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The feeding value of straw from different genotypes of barley when given to Awassi sheep

Published online by Cambridge University Press:  02 September 2010

B. S. Capper
Affiliation:
Tropical Development and Research Institute, 56/62 Grays Inn Road, London WC1X 8LU
E. F. Thomson
Affiliation:
International Centre for Agricultural Research in the Dry Areas, P. O. Box 5466, Aleppo, Syria
S. Rihawi
Affiliation:
International Centre for Agricultural Research in the Dry Areas, P. O. Box 5466, Aleppo, Syria
A. Termanini
Affiliation:
International Centre for Agricultural Research in the Dry Areas, P. O. Box 5466, Aleppo, Syria
R. Macrae
Affiliation:
International Centre for Agricultural Research in the Dry Areas, P. O. Box 5466, Aleppo, Syria
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Abstract

Barley straw constitutes up to half of the dry-matter intake of Awassi sheep in areas of Syria where the rainfall is 200 to 350 mm. The genotype of barley planted could therefore, through the nutritive value of its straw, significantly affect flock production levels. Selection of suitable barley genotypes may have greater economic potential as a means of improving roughage feeding quality in these areas than chemical or physical processing.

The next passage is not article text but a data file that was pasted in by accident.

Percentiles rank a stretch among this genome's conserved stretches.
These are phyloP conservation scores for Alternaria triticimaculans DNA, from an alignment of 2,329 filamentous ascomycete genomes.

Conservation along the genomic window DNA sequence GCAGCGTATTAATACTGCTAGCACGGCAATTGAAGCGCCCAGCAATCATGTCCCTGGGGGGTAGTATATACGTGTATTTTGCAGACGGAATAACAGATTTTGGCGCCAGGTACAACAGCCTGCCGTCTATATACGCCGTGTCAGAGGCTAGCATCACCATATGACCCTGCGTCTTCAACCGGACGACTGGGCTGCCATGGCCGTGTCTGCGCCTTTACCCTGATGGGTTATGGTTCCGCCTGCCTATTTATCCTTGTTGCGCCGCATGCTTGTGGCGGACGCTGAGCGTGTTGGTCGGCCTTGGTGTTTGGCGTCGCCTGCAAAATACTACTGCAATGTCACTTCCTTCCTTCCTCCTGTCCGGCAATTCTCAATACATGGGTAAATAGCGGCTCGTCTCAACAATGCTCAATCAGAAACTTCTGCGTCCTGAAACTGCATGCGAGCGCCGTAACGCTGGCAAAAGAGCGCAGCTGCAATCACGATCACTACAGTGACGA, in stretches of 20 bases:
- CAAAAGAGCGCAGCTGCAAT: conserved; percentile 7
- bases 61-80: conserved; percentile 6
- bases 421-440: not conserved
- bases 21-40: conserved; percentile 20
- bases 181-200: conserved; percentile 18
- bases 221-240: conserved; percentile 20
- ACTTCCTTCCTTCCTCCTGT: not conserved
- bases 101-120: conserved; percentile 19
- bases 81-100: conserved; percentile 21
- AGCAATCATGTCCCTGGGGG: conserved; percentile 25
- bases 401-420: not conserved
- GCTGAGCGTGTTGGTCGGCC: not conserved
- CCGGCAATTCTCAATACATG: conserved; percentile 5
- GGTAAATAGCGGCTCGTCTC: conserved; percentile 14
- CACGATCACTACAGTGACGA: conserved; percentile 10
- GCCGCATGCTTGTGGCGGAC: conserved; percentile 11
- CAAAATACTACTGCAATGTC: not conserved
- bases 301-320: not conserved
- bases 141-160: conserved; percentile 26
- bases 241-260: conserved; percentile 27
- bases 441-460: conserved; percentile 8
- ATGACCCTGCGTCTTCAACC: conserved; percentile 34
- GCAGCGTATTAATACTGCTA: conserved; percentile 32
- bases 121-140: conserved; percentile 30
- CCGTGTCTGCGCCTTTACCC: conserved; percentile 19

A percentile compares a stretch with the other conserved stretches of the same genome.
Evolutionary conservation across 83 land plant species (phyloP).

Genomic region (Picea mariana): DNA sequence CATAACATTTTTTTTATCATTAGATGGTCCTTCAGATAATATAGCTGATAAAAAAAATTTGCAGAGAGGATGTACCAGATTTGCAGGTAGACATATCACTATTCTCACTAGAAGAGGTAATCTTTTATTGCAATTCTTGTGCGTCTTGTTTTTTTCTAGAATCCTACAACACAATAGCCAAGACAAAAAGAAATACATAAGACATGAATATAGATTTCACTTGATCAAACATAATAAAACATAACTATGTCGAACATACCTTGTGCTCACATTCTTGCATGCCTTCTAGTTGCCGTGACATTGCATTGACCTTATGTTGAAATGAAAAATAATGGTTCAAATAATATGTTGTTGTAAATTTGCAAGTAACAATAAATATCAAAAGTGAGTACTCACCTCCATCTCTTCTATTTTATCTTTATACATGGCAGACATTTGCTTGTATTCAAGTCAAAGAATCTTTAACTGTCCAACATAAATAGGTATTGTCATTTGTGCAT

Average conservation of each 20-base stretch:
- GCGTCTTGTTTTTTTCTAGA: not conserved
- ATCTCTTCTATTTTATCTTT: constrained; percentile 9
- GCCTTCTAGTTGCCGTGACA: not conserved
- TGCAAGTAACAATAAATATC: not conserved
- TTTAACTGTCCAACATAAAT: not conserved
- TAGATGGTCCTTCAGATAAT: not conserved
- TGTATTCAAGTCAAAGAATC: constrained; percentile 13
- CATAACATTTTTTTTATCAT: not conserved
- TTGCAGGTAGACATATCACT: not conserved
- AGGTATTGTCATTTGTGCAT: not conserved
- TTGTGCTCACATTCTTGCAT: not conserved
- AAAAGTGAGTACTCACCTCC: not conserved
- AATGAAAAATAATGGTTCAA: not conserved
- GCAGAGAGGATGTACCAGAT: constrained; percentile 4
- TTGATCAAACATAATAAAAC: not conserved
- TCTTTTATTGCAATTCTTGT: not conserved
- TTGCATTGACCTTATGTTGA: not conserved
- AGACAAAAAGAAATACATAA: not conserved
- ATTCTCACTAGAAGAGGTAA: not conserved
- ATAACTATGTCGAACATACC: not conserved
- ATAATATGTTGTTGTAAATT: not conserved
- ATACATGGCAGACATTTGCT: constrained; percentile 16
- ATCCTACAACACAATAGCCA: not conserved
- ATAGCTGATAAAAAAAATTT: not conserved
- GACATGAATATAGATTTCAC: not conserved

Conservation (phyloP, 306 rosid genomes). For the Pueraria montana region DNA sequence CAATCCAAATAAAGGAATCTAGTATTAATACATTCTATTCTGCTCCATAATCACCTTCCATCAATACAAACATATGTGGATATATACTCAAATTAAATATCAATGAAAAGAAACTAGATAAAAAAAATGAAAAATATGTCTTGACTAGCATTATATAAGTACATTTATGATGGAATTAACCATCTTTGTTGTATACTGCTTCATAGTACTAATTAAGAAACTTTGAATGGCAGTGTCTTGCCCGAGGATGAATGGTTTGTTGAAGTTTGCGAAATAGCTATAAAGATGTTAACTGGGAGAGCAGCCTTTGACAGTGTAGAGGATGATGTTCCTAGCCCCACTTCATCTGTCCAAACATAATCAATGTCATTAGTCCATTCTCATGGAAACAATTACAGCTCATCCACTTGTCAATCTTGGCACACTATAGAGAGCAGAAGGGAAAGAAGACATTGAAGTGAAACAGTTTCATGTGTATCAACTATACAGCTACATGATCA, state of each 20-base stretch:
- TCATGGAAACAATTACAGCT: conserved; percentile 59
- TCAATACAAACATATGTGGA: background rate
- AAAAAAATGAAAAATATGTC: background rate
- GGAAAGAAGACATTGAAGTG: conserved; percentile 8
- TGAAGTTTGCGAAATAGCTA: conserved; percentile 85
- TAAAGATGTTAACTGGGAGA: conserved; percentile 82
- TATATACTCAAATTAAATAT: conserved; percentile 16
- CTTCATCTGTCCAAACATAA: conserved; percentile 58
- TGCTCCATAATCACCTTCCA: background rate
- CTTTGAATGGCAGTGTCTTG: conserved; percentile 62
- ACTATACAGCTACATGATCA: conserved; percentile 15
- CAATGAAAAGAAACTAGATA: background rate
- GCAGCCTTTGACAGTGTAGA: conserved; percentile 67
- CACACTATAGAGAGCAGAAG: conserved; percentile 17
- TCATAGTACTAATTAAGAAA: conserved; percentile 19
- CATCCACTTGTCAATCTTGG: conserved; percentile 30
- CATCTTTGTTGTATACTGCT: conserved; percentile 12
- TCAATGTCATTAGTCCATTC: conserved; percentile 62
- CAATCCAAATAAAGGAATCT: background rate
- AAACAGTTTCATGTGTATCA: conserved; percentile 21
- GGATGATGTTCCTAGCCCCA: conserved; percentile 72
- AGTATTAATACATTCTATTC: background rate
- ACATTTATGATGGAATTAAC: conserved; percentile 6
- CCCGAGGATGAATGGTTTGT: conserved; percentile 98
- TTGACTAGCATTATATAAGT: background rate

The voluntary intake and digestibility of the unsupplemented straw of three genotypes of barley was evaluated with Awassi castrated male sheep. The voluntary organic-matter (OM) intakes of handharvested Beecher, Arabic Abied and ER/Apam straw were 22·2, 34·7 and 27·0 g/kg M0·75 per day and OM digestibility coefficients were 0·39, 0·44 and 0·42. The factors affecting voluntary intake and digestibility appeared to be the proportions of leaf and stem. Beecher straw had less leaf and more stem than the other two genotypes. The chemical composition and in vitro cellulase digestibility of the leaf indicated that it had a higher potential feeding value than stem.

ER/Apam appears to be an example of a genotype which under dry environmental conditions combines higher barley grain yields with more acceptable straw feeding value than several other genotypes evaluated.

Type
Research Article
Copyright
Copyright © British Society of Animal Science 1986

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